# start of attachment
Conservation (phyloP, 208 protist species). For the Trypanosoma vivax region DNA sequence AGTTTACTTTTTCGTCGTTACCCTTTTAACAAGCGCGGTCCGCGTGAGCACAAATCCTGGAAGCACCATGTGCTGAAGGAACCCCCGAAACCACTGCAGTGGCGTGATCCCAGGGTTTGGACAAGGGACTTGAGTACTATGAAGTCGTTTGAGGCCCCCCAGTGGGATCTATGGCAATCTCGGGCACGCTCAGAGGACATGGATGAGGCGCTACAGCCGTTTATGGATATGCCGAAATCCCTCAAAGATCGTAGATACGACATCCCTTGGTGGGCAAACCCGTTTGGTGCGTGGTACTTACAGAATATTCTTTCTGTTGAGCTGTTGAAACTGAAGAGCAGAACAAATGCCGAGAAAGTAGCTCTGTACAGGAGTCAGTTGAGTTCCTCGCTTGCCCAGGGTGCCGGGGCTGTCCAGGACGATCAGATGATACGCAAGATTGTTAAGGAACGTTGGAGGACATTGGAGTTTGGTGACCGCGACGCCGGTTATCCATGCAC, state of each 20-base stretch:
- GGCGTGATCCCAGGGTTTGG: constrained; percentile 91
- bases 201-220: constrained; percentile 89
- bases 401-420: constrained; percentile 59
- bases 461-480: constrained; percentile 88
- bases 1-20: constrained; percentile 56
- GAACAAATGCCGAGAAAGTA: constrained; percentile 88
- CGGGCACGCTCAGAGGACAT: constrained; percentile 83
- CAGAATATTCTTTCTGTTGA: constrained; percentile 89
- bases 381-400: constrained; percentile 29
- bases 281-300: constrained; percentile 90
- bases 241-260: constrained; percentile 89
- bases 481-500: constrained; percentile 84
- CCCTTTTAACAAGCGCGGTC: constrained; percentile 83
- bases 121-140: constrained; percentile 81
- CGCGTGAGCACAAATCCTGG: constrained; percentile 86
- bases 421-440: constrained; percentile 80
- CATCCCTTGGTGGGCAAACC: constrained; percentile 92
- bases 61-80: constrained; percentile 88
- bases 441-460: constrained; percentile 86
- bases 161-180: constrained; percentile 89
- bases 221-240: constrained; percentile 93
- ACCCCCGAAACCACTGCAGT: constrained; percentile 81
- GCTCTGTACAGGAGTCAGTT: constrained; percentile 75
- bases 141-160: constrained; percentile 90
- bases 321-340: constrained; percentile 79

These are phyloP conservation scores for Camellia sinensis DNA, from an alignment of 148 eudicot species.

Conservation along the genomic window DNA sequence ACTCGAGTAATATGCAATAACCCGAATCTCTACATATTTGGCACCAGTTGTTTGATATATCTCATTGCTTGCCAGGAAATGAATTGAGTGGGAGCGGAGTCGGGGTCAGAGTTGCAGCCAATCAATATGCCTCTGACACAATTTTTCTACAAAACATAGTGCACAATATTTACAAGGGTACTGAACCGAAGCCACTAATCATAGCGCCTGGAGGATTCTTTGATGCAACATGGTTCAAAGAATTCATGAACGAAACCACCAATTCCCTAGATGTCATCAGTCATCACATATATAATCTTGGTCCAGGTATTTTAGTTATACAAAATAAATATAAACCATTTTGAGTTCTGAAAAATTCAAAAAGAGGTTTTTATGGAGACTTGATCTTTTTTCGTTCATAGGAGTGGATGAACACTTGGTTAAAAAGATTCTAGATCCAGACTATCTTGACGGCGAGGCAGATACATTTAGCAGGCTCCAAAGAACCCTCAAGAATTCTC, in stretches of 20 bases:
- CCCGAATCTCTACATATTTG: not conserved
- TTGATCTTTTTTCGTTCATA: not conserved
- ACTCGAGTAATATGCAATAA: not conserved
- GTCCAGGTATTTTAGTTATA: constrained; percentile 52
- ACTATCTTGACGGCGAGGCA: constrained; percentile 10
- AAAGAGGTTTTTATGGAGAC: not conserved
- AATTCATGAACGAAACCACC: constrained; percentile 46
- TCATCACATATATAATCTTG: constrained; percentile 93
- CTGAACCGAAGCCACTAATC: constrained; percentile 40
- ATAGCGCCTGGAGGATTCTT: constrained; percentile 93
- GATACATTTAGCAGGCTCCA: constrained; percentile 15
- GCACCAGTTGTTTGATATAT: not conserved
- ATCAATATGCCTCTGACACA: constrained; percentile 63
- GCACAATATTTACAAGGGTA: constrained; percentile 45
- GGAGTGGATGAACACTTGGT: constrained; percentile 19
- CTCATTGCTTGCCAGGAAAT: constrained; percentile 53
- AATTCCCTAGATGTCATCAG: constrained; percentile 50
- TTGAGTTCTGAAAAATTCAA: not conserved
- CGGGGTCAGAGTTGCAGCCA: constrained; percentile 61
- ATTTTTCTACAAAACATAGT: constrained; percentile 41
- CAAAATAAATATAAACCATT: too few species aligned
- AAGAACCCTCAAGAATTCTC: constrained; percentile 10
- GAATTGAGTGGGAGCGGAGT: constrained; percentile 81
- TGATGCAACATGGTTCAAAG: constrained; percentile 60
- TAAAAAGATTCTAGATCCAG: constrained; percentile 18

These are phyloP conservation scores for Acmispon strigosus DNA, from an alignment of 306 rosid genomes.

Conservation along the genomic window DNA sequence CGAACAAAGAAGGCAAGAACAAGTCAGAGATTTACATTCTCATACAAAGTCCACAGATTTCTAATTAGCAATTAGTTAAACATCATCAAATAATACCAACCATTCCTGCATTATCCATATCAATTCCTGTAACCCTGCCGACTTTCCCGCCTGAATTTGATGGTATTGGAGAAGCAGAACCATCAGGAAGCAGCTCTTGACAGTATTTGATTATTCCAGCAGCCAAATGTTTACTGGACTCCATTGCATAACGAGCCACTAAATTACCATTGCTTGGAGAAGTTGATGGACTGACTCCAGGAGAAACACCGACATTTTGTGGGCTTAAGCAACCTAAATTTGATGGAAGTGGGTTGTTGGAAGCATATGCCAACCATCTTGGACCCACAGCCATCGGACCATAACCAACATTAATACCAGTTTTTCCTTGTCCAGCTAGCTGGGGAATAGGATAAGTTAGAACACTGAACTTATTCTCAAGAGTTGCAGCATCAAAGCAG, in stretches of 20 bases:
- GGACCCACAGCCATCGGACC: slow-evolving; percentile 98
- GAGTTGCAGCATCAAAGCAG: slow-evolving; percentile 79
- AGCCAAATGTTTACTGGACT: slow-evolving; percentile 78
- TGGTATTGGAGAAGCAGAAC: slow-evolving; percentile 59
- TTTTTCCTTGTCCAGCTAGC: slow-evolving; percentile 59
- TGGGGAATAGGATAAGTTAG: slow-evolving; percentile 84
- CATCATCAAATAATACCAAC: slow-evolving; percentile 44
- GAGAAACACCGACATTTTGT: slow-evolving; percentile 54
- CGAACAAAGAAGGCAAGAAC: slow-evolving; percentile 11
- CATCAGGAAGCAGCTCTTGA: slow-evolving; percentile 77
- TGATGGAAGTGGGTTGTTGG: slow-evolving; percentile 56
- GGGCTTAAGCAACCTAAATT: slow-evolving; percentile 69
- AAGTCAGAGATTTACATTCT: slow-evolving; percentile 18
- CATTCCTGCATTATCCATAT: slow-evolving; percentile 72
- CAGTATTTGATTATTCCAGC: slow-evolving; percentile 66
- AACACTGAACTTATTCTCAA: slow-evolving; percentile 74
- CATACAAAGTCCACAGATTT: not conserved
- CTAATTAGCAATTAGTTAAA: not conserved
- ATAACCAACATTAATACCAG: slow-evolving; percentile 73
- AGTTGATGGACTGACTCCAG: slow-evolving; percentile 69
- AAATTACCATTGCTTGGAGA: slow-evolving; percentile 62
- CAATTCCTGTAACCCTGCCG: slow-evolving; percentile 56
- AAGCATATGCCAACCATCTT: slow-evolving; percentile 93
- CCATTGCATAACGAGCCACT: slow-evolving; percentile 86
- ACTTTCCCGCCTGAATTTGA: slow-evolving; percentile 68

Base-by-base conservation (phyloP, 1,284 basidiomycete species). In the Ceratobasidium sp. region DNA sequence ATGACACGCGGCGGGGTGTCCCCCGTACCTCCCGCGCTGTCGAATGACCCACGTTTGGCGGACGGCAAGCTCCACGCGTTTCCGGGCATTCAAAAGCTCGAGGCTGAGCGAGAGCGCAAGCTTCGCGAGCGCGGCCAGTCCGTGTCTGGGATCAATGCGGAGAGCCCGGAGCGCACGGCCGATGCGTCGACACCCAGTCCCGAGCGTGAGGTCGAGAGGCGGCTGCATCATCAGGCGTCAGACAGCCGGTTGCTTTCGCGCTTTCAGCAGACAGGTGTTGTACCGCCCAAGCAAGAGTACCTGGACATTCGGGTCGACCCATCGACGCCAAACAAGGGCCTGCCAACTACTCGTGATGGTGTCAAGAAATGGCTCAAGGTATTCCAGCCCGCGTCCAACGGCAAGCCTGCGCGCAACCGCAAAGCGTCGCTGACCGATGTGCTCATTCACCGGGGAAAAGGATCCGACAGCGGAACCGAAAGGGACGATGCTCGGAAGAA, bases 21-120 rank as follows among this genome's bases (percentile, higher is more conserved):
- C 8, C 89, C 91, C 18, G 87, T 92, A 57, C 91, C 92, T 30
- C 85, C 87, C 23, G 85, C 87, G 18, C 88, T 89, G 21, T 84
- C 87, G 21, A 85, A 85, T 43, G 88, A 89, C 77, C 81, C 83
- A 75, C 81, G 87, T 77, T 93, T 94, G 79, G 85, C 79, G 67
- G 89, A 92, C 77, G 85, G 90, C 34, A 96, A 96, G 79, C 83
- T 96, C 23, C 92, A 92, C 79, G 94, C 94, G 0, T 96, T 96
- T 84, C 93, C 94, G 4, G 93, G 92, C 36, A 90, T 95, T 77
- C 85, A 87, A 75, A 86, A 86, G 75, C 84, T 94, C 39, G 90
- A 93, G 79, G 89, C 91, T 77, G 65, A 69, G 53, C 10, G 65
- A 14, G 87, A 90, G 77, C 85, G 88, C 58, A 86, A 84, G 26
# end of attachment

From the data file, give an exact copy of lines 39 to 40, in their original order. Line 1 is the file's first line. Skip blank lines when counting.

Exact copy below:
- GATACATTTAGCAGGCTCCA: constrained; percentile 15
- GCACCAGTTGTTTGATATAT: not conserved